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Ms. Carmen Reinhart and Mr. Rodrigo O. Valdes

elected to office. That’s good. On the other hand, the bad part of it is fragmentation, and the political parties in Mexico are fragmenting. For example, the left, the Partido de la Revolución Democrática (PRD, Party of the Democratic Revolution), has been divided between [Andrés Manuel] López Obrador and MORENA [the Movimiento Regeneración Nacional, or National Regeneration Movement] and the rest of the PRD. So in the next presidential election it may very well happen that since we don’t have a second round, and the second round has been taboo for the Partido

Guillermo Ortiz Martínez

Abstract

Let me welcome you all to this Per Jacobsson panel. This is the last of the IMF-sponsored events in this very fruitful week. We just had a board meeting of the Foundation, and the Vice Chairman of the Foundation and the First Deputy Managing Director of the IMF, David Lipton, gave us a reflection. I had asked him a question: How do you feel leaving the meetings as opposed to when you had just come into the meetings? And he said, well, the IMF put out all these documents prior to the meeting. We were told that day that we were a little bit pessimistic, that we were a little bit somber. But then, he said, last night they went to a panel sponsored by Citi, and Willem Buiter, who is, as you know, the chief economist for Citi, said that the IMF had been extremely optimistic. So he leaves it somewhere in between, and that’s a good place to be.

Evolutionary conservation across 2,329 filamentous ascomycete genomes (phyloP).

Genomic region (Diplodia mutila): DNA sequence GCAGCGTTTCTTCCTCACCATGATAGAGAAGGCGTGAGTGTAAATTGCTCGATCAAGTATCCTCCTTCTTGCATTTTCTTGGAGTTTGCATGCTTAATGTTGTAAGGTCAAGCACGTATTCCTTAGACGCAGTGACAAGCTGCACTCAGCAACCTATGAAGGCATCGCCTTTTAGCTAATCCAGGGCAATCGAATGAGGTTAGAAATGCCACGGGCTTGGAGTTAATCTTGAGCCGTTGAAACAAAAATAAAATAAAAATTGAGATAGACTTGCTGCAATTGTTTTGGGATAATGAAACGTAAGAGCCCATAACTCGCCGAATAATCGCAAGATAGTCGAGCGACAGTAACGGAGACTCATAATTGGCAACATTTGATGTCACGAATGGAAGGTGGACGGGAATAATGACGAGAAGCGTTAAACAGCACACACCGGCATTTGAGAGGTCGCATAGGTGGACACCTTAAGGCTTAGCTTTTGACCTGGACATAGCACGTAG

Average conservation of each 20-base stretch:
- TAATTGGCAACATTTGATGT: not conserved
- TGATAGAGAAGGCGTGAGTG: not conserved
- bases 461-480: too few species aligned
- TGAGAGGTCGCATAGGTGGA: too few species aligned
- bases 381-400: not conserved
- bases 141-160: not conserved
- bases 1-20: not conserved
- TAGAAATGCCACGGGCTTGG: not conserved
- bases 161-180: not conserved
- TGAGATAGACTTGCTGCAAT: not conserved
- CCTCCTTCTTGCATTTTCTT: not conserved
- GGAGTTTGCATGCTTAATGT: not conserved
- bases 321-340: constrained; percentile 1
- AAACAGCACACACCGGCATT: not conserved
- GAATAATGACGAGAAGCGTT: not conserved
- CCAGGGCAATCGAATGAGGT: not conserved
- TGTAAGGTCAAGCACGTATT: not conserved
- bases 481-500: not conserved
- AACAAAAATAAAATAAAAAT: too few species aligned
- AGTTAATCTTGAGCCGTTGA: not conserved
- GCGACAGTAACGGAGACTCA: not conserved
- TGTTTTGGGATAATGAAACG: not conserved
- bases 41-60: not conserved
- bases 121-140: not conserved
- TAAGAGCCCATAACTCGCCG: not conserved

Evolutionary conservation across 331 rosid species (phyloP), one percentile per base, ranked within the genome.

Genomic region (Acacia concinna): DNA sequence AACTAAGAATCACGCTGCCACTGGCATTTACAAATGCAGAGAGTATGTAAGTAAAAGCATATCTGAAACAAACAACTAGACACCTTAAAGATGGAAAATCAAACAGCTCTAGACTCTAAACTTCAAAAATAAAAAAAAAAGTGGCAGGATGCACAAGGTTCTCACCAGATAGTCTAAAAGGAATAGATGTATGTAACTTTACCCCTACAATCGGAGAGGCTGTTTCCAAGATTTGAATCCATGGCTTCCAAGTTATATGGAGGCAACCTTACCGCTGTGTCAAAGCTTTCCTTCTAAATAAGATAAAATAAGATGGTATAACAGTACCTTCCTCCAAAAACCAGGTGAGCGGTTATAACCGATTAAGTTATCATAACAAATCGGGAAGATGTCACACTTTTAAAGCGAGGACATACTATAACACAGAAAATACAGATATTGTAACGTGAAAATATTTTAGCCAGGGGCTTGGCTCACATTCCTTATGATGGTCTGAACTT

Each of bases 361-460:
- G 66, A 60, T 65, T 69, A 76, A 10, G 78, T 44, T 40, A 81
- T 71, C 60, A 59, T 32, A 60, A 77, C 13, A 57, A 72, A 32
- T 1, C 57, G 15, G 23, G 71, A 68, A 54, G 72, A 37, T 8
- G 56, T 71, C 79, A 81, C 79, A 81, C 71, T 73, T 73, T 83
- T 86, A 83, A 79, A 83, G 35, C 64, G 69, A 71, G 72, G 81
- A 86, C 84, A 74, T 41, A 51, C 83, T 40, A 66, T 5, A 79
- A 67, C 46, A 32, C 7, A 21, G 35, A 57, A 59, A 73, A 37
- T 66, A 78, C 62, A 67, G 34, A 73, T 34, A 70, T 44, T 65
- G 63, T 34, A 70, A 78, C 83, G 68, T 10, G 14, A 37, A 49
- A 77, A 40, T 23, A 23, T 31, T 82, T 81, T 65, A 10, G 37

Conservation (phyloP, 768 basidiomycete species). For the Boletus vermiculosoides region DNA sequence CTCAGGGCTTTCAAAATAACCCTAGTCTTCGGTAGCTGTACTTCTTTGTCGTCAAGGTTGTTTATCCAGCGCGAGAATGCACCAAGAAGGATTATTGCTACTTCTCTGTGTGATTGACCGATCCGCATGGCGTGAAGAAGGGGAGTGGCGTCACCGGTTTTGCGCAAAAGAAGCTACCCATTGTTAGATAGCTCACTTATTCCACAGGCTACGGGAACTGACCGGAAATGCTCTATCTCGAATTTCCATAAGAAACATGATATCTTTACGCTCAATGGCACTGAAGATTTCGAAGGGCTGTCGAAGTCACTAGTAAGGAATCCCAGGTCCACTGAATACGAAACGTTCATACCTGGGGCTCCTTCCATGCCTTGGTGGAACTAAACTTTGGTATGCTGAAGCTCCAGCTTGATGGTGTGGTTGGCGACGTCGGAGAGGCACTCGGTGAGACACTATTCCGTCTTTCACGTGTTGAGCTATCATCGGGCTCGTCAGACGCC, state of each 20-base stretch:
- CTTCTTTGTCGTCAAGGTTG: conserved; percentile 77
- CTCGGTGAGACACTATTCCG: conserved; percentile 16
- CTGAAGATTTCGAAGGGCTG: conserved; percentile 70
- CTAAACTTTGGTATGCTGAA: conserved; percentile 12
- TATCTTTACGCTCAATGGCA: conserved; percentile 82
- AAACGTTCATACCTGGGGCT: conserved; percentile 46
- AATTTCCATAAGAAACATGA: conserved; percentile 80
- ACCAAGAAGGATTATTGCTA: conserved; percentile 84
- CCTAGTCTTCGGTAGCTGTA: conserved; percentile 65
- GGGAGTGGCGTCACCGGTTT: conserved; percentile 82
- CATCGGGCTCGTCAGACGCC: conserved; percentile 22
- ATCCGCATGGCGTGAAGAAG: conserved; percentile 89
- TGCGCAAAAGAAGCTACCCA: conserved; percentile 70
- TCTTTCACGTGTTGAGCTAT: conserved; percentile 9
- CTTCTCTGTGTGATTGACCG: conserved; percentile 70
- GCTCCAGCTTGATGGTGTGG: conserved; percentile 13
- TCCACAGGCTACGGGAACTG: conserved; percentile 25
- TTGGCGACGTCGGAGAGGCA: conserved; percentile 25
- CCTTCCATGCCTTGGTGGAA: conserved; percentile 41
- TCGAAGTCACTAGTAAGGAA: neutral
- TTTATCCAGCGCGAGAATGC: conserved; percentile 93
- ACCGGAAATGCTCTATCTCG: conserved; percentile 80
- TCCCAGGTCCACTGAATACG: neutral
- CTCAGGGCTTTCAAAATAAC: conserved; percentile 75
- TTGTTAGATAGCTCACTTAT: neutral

Ms. Carmen Reinhart and Mr. Rodrigo O. Valdes

Abstract

GUILLERMO ORTIZ: So let me begin with you, Carmen. In your very distinguished academic career, you have focused on several subjects, but you have been really a student, an analyzer of Latin American economics and politics, and you are an expert on financial crises.